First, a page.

Should You Buy a Keyboard With Your iPad?

Close-Up Of Digital Tablet With Keyboard On Red Table
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The iPad does a great job with text input — especially the 12.9-inch iPad Pro, which has an on-screen keyboard roughly the same size as a real keyboard and includes a row of numbers at the top. Even the smaller 10.5-inch iPad Pro and 9.7-inch iPad have enough real estate on the screen to make typing reasonably comfortable.

You can also use an alternative keyboard instead of the default on-screen keyboard. The iPad supports widgets, which are apps that essentially run inside of another app, such as a photo filter that can be launched within the Photos app. Widgets extend to keyboards. If you prefer Swype or similar keyboards that allow you to glide your finger through words instead of tapping them out, you can install this type of keyboard as a widget.

And while Siri gets a lot of press for answering questions or being a personal assistant, she's actually quite good at taking voice dictation. The standard on-screen keyboard has a microphone key on it. Anytime the keyboard is on the screen, you can tap this microphone key and dictate to your iPad.

You can also hook up a wired keyboard, which means you can use your desktop PCs keyboard in a pinch. However, to do this you'll need the Camera Connection Kit, which essentially turns the Lightning adapter into a USB port.

Where the On-Screen Keyboard Shines

The on-screen keyboard may even be better than a wired keyboard at some tasks. A few features of the iPad lend the on-screen keyboard a helping hand.

  • The virtual touchpad. This is one of the iPad's coolest features once you learn about it. Touchscreen devices generally allow you to move the cursor to a certain point of text by touching that area with your finger or holding your finger down to guide the cursor. This replicates what we do with the mouse, but oftentimes, it is not quite precise enough to allow us to quickly place the cursor where we want or to select a large area of text. The virtual touchpad eliminates this problem by turning the on-screen keyboard into a touchpad when you touch the screen with two fingers. As you move your fingers around the touch screen, the cursor will move with them, allowing more precise control over it.
  • Spelling and word suggestions. While auto-correct works with a keyboard, the feature often wastes more time than it saves when you're inputting a large amount of content. When you turn off the auto-correct feature, the iPad will still highlight words it believes are misspelled, but instead of auto-correcting, it will give you the choice of which word to use. You can also use the suggested words on the screen to speed up your content entry by typing the first part of a word and then tapping the suggestion to complete it.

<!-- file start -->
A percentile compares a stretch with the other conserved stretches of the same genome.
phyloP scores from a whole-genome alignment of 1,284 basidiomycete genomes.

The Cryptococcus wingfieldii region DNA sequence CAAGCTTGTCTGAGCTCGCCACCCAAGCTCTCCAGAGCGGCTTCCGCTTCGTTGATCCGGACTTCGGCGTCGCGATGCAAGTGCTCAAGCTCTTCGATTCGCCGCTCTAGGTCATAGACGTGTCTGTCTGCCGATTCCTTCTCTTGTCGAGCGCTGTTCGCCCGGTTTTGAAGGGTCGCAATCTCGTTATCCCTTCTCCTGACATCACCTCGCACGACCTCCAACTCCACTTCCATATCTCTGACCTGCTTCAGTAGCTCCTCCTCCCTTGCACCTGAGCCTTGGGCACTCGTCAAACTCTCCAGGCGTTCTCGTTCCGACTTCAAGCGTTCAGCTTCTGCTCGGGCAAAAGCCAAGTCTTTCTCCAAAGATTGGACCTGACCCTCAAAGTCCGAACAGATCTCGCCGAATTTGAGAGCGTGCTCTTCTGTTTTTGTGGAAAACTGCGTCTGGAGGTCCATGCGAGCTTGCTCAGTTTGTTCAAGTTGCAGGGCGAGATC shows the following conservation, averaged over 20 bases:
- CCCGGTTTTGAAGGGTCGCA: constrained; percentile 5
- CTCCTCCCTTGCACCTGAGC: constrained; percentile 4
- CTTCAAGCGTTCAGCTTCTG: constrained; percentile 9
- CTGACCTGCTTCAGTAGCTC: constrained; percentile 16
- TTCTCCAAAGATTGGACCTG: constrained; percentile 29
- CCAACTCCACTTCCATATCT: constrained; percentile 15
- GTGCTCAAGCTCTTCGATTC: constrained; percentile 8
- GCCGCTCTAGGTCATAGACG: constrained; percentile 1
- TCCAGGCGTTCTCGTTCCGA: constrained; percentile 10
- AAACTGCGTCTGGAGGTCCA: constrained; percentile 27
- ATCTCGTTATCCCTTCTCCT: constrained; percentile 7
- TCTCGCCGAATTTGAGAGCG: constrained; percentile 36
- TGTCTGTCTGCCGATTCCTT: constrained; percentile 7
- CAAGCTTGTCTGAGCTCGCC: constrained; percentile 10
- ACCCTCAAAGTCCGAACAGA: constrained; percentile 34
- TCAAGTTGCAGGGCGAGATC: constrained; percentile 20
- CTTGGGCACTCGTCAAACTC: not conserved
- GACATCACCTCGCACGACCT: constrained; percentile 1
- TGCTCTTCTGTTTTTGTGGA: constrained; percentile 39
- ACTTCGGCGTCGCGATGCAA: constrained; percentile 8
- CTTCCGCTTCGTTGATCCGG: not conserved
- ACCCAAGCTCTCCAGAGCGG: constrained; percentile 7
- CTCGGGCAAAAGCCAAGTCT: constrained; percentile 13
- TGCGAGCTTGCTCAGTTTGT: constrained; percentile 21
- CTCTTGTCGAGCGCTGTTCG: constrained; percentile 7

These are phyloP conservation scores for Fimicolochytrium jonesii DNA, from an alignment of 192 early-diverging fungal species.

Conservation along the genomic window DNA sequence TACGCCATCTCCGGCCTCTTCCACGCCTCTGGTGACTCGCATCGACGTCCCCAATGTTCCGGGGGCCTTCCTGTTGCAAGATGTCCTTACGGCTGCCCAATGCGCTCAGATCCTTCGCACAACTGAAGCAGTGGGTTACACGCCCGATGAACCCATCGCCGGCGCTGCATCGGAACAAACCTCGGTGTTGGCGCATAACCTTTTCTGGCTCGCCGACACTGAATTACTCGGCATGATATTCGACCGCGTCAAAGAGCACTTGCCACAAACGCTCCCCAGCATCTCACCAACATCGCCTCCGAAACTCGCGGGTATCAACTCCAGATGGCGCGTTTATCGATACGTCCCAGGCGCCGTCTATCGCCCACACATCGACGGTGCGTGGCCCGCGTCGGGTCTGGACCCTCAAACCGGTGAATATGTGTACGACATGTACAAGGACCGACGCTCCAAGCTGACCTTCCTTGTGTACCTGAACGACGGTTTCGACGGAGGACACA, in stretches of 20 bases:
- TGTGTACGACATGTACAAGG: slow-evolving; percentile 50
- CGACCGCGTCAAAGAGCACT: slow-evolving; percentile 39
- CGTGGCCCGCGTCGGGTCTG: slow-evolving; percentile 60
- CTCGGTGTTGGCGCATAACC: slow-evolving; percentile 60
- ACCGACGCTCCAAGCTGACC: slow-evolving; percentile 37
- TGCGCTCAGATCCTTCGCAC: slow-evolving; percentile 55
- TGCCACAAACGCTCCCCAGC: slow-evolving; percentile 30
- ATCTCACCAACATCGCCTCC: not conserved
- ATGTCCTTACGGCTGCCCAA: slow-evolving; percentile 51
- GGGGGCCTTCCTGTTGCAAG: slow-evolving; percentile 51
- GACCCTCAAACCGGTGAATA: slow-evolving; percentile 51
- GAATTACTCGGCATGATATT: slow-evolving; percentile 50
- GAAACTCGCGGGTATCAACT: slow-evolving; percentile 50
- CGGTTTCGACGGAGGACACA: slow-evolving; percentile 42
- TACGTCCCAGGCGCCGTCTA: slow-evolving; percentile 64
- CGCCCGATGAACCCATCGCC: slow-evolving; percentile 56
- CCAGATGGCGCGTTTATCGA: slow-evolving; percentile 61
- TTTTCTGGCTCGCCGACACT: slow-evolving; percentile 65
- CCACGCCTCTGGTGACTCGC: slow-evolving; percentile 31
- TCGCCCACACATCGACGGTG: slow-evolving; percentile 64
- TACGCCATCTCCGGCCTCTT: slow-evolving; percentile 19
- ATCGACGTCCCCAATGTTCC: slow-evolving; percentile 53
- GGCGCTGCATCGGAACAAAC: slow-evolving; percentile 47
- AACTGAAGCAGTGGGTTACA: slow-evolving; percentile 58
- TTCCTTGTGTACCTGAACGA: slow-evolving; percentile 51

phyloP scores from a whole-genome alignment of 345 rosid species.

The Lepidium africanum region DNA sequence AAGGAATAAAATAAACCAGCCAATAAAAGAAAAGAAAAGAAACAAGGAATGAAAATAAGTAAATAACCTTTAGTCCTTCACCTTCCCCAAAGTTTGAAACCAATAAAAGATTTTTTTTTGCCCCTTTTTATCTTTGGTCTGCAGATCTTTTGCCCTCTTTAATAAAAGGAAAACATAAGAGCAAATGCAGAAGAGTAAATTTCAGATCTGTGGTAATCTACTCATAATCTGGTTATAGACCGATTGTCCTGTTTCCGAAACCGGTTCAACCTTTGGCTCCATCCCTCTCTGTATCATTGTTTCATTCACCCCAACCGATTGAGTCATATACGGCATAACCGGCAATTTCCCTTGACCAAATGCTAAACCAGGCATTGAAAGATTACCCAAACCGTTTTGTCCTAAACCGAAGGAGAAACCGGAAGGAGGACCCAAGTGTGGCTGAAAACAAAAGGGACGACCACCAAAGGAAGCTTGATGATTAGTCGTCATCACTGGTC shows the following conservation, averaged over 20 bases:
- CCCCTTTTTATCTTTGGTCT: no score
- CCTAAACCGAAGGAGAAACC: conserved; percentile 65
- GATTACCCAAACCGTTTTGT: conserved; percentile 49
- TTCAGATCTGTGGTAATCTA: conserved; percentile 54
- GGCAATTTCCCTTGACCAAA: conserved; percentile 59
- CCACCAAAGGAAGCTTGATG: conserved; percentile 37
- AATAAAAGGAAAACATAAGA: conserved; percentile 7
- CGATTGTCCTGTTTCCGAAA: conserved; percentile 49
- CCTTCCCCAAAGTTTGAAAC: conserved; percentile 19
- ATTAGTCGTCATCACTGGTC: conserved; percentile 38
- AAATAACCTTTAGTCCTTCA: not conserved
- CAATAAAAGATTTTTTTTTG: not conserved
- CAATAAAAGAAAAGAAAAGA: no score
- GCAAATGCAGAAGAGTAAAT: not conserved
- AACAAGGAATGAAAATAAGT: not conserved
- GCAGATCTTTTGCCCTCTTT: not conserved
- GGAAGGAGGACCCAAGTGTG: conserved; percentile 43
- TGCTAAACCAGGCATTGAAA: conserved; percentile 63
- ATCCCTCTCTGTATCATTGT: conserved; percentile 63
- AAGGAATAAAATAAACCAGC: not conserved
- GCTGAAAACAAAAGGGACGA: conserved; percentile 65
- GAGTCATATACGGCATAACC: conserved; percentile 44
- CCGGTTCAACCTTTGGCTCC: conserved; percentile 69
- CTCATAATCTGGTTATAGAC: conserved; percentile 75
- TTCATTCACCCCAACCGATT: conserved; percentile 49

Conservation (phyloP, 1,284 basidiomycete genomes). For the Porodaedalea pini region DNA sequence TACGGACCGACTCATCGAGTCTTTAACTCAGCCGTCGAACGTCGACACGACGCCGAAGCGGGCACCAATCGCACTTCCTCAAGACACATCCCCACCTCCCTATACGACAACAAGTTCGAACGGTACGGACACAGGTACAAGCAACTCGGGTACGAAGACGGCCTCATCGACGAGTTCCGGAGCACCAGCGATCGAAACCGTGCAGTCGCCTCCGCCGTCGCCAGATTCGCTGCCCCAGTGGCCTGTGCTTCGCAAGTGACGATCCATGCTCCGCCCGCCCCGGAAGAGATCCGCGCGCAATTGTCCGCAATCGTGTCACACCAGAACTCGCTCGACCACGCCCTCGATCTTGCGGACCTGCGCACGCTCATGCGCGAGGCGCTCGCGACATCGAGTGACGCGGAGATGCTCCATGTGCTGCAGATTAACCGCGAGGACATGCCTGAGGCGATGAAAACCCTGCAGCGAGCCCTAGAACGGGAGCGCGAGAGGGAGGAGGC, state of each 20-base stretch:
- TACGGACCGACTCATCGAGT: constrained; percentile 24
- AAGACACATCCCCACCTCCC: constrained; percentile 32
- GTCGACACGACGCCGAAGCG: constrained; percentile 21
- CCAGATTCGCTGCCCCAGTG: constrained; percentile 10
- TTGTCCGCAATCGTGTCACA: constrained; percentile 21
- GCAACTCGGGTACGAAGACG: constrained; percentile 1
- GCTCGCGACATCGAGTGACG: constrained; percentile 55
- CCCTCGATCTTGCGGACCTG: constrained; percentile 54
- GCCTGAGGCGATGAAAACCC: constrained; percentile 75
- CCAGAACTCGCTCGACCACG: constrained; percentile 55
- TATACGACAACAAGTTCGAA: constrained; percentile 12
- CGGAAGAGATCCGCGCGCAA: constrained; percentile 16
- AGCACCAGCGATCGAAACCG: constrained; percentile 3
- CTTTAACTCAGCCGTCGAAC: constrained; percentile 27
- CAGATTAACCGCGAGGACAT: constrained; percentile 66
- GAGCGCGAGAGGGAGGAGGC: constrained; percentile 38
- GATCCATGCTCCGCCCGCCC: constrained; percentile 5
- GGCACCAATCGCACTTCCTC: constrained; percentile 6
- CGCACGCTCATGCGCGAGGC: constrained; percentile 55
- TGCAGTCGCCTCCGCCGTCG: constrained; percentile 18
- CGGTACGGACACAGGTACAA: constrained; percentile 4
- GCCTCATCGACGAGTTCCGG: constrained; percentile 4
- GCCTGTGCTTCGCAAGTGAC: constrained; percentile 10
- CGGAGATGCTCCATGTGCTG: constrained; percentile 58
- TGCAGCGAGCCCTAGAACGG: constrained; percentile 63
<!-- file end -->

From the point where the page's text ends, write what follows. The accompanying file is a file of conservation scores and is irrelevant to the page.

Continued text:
What to Look for When Buying an iPad Keyboard

If you've used the iPad enough to know that you want a good, solid physical keyboard, you have plenty of options.

The first decision you'll need to make is whether to go with a standard wireless keyboard or to opt for the keyboard-case combo. While a keyboard case will essentially turn your iPad into a laptop, they do have an advantage. If you are going to do some work on a train or a bus or some other locations where you will be using your lap as your desk, nothing beats the feel of a laptop for keeping both the keyboard and the display steady. 

But getting the iPad into and out of that keyboard case all the time can be frustrating, and keeping it wrapped in that case all the time does seem to defeat the purpose of having a tablet. So opting for the keyboard case may depend on just how much time you want to spend with the keyboard. If you almost always want a keyboard connected, the keyboard case is perfect. And if you only want it connected on specific occasions such as while traveling, the keyboard case can be a good choice. But if you fall into that in-between of needing a keyboard sometimes but wanting a tablet most of the time, you'll want to go with a wireless keyboard.

The iPad works with most of the best Bluetooth keyboards on the market, so you don't need to buy a special keyboard built specifically for it with a price hiked up to match. The new Smart Keyboard is a good option despite being rather expensive for a keyboard, but it will only work with the new iPad Pro tablets. When you're looking at keyboard options, also think about what you will be doing with the iPad itself when using the keyboard. You may want to buy a stand for the iPad if your case doesn't support propping the iPad up in some way.